Ferndale sets its own course 

From the retro funk of Cinderella’s Attic to plans for more gay-owned businesses, Ferndale is establishing itself as one of metro Detroit’s more hip, open-minded and growing cities.

The recent announcement of plans to open two gay-owned businesses – a nightclub and a combined restaurant and entertainment center – in Ferndale was enough to prompt the alternative lifestyles publication Between the Lines to ponder comparisons between Ferndale’s West Nine Mile and San Francisco’s Castro District, home and workplace for much of that cosmopolitan city’s sizable gay and lesbian community. A local business owner was quoted in the paper calling Ferndale a "gay mecca."

However, folks randomly polled along the Nine Mile strip resisted the idea of defining the city as a gay hub, or as any one thing, for that matter. Ferndale is also a hangout for those who want to defy labels. So, the sentiment goes, why mess with a good thing?

"I think people put too many labels on things," says Shawn Farley, the owner of Gotham City Café, while making espresso and chatting with patrons who have been dubbed the young Gothic and industrial crowd. "They don’t call Birmingham the snobby mecca. They don’t call Royal Oak the preppy mecca. Why call Ferndale the gay mecca? Ferndale is Ferndale."

Whatever you call it, Ferndale is undergoing a rapid revival. The city of 25,000 spruced up Nine Mile last year with on-street parking, new lighting and landscaping from Woodward to Planavon, where the former Masonic Temple is to be converted to a restaurant and entertainment center. Several vacant storefronts on West Nine Mile have been snapped up for a specialty grocery, a Record Time store, a Mediterranean restaurant and other businesses.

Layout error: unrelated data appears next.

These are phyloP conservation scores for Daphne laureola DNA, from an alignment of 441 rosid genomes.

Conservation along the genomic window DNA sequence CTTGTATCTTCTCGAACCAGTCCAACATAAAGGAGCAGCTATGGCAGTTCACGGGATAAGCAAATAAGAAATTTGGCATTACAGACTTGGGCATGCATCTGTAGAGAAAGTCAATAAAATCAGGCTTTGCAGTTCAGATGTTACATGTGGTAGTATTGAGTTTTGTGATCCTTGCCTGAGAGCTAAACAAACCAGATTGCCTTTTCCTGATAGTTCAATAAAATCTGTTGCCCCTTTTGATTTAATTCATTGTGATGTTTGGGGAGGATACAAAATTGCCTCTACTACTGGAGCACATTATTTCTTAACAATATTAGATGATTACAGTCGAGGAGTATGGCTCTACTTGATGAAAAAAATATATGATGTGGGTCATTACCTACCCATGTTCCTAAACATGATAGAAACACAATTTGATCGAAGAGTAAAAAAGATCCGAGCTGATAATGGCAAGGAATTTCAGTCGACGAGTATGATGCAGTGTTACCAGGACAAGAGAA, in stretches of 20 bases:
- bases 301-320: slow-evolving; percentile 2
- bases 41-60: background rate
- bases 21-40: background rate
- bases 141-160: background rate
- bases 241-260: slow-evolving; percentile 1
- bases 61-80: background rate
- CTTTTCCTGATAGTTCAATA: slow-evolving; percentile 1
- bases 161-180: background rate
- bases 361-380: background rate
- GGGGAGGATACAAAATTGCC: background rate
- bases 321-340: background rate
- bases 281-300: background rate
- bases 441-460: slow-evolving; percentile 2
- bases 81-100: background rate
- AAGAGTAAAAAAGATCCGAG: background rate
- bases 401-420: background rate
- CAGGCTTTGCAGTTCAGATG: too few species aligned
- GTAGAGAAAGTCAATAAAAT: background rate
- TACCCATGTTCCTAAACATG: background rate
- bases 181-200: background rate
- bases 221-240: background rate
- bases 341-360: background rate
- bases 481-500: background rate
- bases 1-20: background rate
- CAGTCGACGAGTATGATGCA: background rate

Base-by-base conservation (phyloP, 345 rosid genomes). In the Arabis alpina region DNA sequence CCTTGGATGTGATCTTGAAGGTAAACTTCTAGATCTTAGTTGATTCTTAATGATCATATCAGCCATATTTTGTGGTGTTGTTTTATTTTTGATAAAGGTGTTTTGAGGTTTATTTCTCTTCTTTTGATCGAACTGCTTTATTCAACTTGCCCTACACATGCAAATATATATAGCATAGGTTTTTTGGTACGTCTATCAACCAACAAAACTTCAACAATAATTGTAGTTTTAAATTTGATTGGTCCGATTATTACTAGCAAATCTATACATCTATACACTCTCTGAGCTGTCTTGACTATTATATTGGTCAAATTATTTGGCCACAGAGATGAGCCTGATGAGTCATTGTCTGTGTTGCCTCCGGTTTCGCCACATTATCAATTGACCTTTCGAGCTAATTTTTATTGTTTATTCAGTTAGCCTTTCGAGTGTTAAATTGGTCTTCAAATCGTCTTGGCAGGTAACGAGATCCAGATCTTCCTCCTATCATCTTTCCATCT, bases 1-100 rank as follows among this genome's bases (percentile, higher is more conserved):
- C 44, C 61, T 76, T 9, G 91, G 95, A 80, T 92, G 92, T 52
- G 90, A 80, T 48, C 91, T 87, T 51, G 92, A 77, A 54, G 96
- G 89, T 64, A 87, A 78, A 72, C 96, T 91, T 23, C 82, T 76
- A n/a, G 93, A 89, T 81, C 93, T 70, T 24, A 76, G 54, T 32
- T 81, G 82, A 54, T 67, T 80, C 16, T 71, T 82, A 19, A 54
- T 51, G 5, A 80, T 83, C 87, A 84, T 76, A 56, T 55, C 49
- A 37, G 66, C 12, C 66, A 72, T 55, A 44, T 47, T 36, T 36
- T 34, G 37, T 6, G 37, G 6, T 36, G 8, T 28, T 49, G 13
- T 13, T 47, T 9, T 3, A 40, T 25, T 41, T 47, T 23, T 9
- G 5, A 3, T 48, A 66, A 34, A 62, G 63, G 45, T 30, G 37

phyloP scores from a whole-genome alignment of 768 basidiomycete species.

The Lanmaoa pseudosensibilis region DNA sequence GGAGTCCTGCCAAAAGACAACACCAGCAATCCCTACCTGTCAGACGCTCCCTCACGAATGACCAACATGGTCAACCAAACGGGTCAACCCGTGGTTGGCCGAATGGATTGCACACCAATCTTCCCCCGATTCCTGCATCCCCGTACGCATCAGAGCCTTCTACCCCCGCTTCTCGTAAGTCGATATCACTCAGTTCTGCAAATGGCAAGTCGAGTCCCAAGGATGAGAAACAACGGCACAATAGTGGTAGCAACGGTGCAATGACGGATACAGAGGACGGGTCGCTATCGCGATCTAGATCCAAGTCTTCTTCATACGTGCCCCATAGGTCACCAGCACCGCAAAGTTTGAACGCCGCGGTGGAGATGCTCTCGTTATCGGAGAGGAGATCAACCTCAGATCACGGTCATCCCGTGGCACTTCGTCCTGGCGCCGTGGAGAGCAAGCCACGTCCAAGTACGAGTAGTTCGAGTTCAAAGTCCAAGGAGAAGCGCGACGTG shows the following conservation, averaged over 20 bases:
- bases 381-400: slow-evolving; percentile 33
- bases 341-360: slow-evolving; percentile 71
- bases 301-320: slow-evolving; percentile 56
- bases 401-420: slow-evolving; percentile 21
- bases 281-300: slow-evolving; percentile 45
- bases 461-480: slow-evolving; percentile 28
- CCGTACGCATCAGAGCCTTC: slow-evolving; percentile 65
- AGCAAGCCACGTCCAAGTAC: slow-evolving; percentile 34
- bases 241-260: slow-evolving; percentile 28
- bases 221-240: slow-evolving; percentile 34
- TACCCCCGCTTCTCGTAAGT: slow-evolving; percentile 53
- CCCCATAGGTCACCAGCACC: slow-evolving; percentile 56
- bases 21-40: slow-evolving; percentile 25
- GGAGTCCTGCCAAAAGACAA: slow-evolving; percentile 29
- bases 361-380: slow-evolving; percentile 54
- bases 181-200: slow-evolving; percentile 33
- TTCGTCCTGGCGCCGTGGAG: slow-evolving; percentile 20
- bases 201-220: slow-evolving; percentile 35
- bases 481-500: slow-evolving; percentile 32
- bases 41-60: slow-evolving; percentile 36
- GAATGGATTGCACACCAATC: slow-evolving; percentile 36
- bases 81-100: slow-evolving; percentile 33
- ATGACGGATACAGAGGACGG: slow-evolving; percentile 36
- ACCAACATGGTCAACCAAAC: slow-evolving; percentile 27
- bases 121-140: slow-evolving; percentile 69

"Ferndale is really, really gonna rock," says Heidi Lichtenstein, owner of Cinderella’s Attic, a funky clothing and art store that is to reopen in Ferndale after 13 years in Royal Oak. "It’s gonna rock more than Royal Oak, I think. It’s so young, so new, and so, so fresh."

Ferndale’s Downtown Development Authority recently announced plans for a music festival Aug. 7 on Nine Mile. DDA Manager Bethany Bain-Chamberlain says the festival, coinciding with Ferndale’s art fair, will add another incentive for people to check out the blossoming retail district.

The growth of Ferndale’s retail district is being attributed to factors including residents with open attitudes, aggressive recruitment by city officials, and the city’s willingness to learn from what many consider to be Royal Oak’s mistakes. Word on the street is that Ferndale is "officially cooler" than its more populous northern neighbor, where skyrocketing rents have put downtown out of the reach of many independent retailers while leaving the business district to fill up primarily with bar and restaurant chains.

Ferndale Mayor Chuck Goedert says Bain-Chamberlain is the first downtown development director to actively recruit and support diverse retailers. According to Lichtenstein, it was a call from Bain-Chamberlain that first planted her idea of moving to Ferndale.

"I make that initial phone call to let people know there is property in Ferndale," she says. Then she often ends up on the business’ doorstep with marketing materials, including statistics and graphs, on "why Ferndale is great." And she notes the calls aren’t going to Royal Oak businesses. Record Time, for instance, is relocating from Rochester.